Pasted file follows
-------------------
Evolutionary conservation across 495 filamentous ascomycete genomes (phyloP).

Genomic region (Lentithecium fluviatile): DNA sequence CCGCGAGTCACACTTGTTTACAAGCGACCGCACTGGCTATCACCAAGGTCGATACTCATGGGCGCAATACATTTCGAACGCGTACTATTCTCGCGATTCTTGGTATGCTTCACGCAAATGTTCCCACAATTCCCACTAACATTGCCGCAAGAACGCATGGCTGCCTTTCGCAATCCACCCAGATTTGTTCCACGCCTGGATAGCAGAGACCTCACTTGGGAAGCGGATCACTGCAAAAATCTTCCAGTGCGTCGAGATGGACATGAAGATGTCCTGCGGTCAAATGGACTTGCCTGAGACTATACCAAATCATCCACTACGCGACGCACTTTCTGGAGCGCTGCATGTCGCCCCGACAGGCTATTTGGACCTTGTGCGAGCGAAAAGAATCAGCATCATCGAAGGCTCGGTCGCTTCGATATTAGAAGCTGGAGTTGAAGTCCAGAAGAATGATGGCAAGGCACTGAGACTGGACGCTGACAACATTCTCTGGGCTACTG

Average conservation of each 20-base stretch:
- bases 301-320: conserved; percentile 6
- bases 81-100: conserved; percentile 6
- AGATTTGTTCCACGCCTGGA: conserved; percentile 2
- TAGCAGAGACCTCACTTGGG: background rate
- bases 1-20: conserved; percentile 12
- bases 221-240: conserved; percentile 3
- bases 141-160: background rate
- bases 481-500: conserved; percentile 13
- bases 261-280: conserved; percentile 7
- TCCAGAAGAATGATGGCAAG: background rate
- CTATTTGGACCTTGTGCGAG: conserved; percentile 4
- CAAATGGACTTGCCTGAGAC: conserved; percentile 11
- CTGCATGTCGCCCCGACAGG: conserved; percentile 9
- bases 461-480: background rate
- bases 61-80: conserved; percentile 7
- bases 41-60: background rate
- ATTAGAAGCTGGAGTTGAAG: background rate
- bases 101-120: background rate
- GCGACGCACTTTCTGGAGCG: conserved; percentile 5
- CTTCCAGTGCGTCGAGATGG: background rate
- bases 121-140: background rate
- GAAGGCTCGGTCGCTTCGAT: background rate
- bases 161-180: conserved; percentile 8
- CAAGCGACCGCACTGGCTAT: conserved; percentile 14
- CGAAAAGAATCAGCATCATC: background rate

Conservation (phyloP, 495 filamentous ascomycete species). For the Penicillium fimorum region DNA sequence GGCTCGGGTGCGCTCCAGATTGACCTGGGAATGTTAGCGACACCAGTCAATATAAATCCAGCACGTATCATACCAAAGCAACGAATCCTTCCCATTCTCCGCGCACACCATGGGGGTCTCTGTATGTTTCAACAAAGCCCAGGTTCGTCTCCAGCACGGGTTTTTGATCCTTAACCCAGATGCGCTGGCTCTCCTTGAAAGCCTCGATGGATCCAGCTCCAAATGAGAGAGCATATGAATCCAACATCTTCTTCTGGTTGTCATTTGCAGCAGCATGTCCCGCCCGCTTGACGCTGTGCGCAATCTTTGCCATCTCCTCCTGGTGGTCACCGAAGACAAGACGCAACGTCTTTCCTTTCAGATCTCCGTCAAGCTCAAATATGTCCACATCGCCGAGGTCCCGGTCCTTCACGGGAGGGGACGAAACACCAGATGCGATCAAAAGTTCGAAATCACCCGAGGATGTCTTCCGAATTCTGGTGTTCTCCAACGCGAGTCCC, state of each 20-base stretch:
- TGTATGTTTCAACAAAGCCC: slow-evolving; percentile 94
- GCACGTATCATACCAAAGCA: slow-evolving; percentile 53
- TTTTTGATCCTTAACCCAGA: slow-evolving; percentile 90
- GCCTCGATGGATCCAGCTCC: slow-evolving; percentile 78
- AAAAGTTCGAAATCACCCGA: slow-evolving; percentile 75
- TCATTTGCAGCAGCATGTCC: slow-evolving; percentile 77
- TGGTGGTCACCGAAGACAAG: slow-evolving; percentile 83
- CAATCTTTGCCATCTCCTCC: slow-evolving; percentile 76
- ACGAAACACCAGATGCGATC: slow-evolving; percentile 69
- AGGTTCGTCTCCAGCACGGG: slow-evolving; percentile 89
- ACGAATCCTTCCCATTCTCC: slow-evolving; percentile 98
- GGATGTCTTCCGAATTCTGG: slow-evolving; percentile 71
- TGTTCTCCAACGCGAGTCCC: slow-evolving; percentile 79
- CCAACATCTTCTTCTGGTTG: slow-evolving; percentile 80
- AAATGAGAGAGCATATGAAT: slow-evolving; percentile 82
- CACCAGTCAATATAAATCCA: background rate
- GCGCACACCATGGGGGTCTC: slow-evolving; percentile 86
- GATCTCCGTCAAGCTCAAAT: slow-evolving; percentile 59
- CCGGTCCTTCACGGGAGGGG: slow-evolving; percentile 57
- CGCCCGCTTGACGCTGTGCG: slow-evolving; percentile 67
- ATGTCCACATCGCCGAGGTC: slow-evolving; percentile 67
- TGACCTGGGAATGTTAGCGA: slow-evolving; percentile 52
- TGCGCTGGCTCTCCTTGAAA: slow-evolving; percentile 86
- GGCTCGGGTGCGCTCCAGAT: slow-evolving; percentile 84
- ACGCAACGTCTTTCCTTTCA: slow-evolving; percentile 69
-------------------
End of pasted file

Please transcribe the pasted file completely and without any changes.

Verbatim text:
Evolutionary conservation across 495 filamentous ascomycete genomes (phyloP).

Genomic region (Lentithecium fluviatile): DNA sequence CCGCGAGTCACACTTGTTTACAAGCGACCGCACTGGCTATCACCAAGGTCGATACTCATGGGCGCAATACATTTCGAACGCGTACTATTCTCGCGATTCTTGGTATGCTTCACGCAAATGTTCCCACAATTCCCACTAACATTGCCGCAAGAACGCATGGCTGCCTTTCGCAATCCACCCAGATTTGTTCCACGCCTGGATAGCAGAGACCTCACTTGGGAAGCGGATCACTGCAAAAATCTTCCAGTGCGTCGAGATGGACATGAAGATGTCCTGCGGTCAAATGGACTTGCCTGAGACTATACCAAATCATCCACTACGCGACGCACTTTCTGGAGCGCTGCATGTCGCCCCGACAGGCTATTTGGACCTTGTGCGAGCGAAAAGAATCAGCATCATCGAAGGCTCGGTCGCTTCGATATTAGAAGCTGGAGTTGAAGTCCAGAAGAATGATGGCAAGGCACTGAGACTGGACGCTGACAACATTCTCTGGGCTACTG

Average conservation of each 20-base stretch:
- bases 301-320: conserved; percentile 6
- bases 81-100: conserved; percentile 6
- AGATTTGTTCCACGCCTGGA: conserved; percentile 2
- TAGCAGAGACCTCACTTGGG: background rate
- bases 1-20: conserved; percentile 12
- bases 221-240: conserved; percentile 3
- bases 141-160: background rate
- bases 481-500: conserved; percentile 13
- bases 261-280: conserved; percentile 7
- TCCAGAAGAATGATGGCAAG: background rate
- CTATTTGGACCTTGTGCGAG: conserved; percentile 4
- CAAATGGACTTGCCTGAGAC: conserved; percentile 11
- CTGCATGTCGCCCCGACAGG: conserved; percentile 9
- bases 461-480: background rate
- bases 61-80: conserved; percentile 7
- bases 41-60: background rate
- ATTAGAAGCTGGAGTTGAAG: background rate
- bases 101-120: background rate
- GCGACGCACTTTCTGGAGCG: conserved; percentile 5
- CTTCCAGTGCGTCGAGATGG: background rate
- bases 121-140: background rate
- GAAGGCTCGGTCGCTTCGAT: background rate
- bases 161-180: conserved; percentile 8
- CAAGCGACCGCACTGGCTAT: conserved; percentile 14
- CGAAAAGAATCAGCATCATC: background rate

Conservation (phyloP, 495 filamentous ascomycete species). For the Penicillium fimorum region DNA sequence GGCTCGGGTGCGCTCCAGATTGACCTGGGAATGTTAGCGACACCAGTCAATATAAATCCAGCACGTATCATACCAAAGCAACGAATCCTTCCCATTCTCCGCGCACACCATGGGGGTCTCTGTATGTTTCAACAAAGCCCAGGTTCGTCTCCAGCACGGGTTTTTGATCCTTAACCCAGATGCGCTGGCTCTCCTTGAAAGCCTCGATGGATCCAGCTCCAAATGAGAGAGCATATGAATCCAACATCTTCTTCTGGTTGTCATTTGCAGCAGCATGTCCCGCCCGCTTGACGCTGTGCGCAATCTTTGCCATCTCCTCCTGGTGGTCACCGAAGACAAGACGCAACGTCTTTCCTTTCAGATCTCCGTCAAGCTCAAATATGTCCACATCGCCGAGGTCCCGGTCCTTCACGGGAGGGGACGAAACACCAGATGCGATCAAAAGTTCGAAATCACCCGAGGATGTCTTCCGAATTCTGGTGTTCTCCAACGCGAGTCCC, state of each 20-base stretch:
- TGTATGTTTCAACAAAGCCC: slow-evolving; percentile 94
- GCACGTATCATACCAAAGCA: slow-evolving; percentile 53
- TTTTTGATCCTTAACCCAGA: slow-evolving; percentile 90
- GCCTCGATGGATCCAGCTCC: slow-evolving; percentile 78
- AAAAGTTCGAAATCACCCGA: slow-evolving; percentile 75
- TCATTTGCAGCAGCATGTCC: slow-evolving; percentile 77
- TGGTGGTCACCGAAGACAAG: slow-evolving; percentile 83
- CAATCTTTGCCATCTCCTCC: slow-evolving; percentile 76
- ACGAAACACCAGATGCGATC: slow-evolving; percentile 69
- AGGTTCGTCTCCAGCACGGG: slow-evolving; percentile 89
- ACGAATCCTTCCCATTCTCC: slow-evolving; percentile 98
- GGATGTCTTCCGAATTCTGG: slow-evolving; percentile 71
- TGTTCTCCAACGCGAGTCCC: slow-evolving; percentile 79
- CCAACATCTTCTTCTGGTTG: slow-evolving; percentile 80
- AAATGAGAGAGCATATGAAT: slow-evolving; percentile 82
- CACCAGTCAATATAAATCCA: background rate
- GCGCACACCATGGGGGTCTC: slow-evolving; percentile 86
- GATCTCCGTCAAGCTCAAAT: slow-evolving; percentile 59
- CCGGTCCTTCACGGGAGGGG: slow-evolving; percentile 57
- CGCCCGCTTGACGCTGTGCG: slow-evolving; percentile 67
- ATGTCCACATCGCCGAGGTC: slow-evolving; percentile 67
- TGACCTGGGAATGTTAGCGA: slow-evolving; percentile 52
- TGCGCTGGCTCTCCTTGAAA: slow-evolving; percentile 86
- GGCTCGGGTGCGCTCCAGAT: slow-evolving; percentile 84
- ACGCAACGTCTTTCCTTTCA: slow-evolving; percentile 69